CABLE JACKET TYPES 101 – Different Wire & Cable Jacket Materials


by Anixter

Almost every cable has a jacket and for good reason: jackets help me- chanically protect the insulation and conductor core of the cable.Without a jacket, cables are susceptible to abrasion, heat damage and oxidation damage, as well as weather-related damage. But not every jacket is cre- ated equal; it is imperative that each cable have the correct jacket type for each application in order for the cable to operate properly.This wire wisdom will explore some of the dif- ferent cable jacket types and provide an overview on the jackets’ mechani- cal and chemical properties.


A jacket is the outermost layer of a cable whose primary function is to protect the insulation and conduc- tor core from external physical forc- es and chemical deterioration. In a sense, the cable jacket is the first line of mechanical defense for a cable by protecting the cable’s inner compo- nents. Cable jackets offer mechanical, moisture, flame and chemical protec- tion, while also protecting the cable from damage during or after installa- tion. It is important to note that the cable jacket has little to do with the electrical performance of the cable.


Cable jacket types can be broken down into two categories: thermo- plastic jackets and thermoset jackets. A thermoplastic jacket is a type of ma- terial that when hot enough will melt and reform, whereas a thermoset jacket is a “set” material – it doesn’t have the ability to reform when heat- ed.There are many different types of both thermoplastic and thermoset jackets, and the options listed below are only a small array of the choices one has with cable jacket types.

PVC – Polyvinyl Chloride (PVC)

jackets, while not exhibiting a wide range of thermal characteristics, do have the ability to resist oils, acids, sunlight, heat, weathering and abra- sion. By having such strong physical assets, PVC is an ideal jacket for ca- bles that will be used for direct buri- al, street lighting and control cable. Since PVC is inherently flameretar- dant, it is the most common jacketing material for electronic cable.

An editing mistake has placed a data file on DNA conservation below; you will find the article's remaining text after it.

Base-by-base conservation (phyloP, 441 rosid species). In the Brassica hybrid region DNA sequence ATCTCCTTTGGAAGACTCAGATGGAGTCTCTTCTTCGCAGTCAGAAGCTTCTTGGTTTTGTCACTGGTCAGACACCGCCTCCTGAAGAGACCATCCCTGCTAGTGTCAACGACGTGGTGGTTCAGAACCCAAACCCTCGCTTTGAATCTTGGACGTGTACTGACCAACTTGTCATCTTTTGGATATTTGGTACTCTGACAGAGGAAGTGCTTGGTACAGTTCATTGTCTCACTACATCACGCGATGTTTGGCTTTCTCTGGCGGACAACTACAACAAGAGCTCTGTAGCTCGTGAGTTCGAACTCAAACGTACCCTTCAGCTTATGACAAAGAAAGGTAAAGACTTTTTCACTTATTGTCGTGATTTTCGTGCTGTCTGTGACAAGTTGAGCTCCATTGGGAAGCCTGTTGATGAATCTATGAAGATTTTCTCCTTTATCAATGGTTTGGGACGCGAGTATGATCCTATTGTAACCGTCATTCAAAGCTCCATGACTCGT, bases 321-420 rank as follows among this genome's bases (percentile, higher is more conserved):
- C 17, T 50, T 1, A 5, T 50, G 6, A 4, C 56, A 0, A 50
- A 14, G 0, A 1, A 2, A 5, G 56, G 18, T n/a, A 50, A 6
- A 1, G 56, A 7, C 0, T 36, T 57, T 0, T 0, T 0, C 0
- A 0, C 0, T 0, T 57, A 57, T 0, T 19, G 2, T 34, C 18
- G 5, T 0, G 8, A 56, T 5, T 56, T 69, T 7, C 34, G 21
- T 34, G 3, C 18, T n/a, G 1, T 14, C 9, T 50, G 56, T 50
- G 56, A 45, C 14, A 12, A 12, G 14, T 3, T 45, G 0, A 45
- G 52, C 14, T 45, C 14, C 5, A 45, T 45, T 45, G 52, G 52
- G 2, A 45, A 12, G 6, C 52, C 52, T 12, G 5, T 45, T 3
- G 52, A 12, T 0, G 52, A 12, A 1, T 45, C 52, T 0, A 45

Polyurethane – A polyurethane (PUR) jacket has excellent oxidation, oil, and ozone resistance, and when specially formulated, a polyurethane jacket can also have good flame re- sistance.These types of jackets also have great “memory” properties, which make it an ideal jacket for re- tractile cords

CPE – Chlorinated Polyethylene (CPE) is one of the few polymers that is available as both a thermoplastic and a thermoset jacket (thermoset CPE would be a cross-linked version). The thermoplastic CPE jacket has ex- cellent oxidation, heat, oil, weather/ sun and flame resistance. Although the thermoset version has better high-temperature properties, the thermoplastic version contains other excellent properties.

Neoprene – Neoprene is a syn-

thetic rubber that allows for a resil- ient jacket. By not embrittling at cold temperatures, resisting permanent deformation under heat, and resisting aging due to oxidation and sunlight, neoprene jackets are suitable for cables in rugged environments, such as mine trailing cables and dredge cables.

EPR – Ethylene Propylene Rubber (EPR), another form of synthetic rub- ber, is a type of jacket that is a modi- fied form of the EPR insulating com- pound. EPR jackets have excellent heat, abrasion, oxidation resistance and can also withstand cold tempera- tures down to -60°C.With fairly good high-temperature characteristics overall, when formulated correctly, EPR can be fairly flame retardant as well.


CPE – The thermoset CPE jacket (cross-linked) has excellent physical properties that make it suitable for many cable jacket applications.This polymer is resistant to ozone and ultraviolet degradation, and if prop- erly compounded, can also withstand prolonged immersion in water.With strong resistance to most acids, bases, and solvents, thermoset CPE jackets are well-suited for chemical plant use.


As stated earlier, jackets provide mechanical protection to the insula- tion and conductor core. In order to provide the best possible protection for the cable, a jacket can be modified by the addition of fillers, plasticizers, activators, and inhibitors to enhance a particular physical characteristic. Some of those physical characteris- tics are as follows:

• Toughness, tear and abrasion resistance

• Flexibility during cable installation, at low temperature

• Stability over a range of temperatures

• Resistance to heat aging

• Resistance to cable deformation

• Low moisture absorption

• Oil resistance

• Resistance to abnormal concentrations of chemicals

• Weather and ultraviolet resistance

If you would like more information on cable jackets, please see the Anixter Wire and Cable Technical In- formation Handbook, as well as the IEEE 532 guide. For further informa- tion visit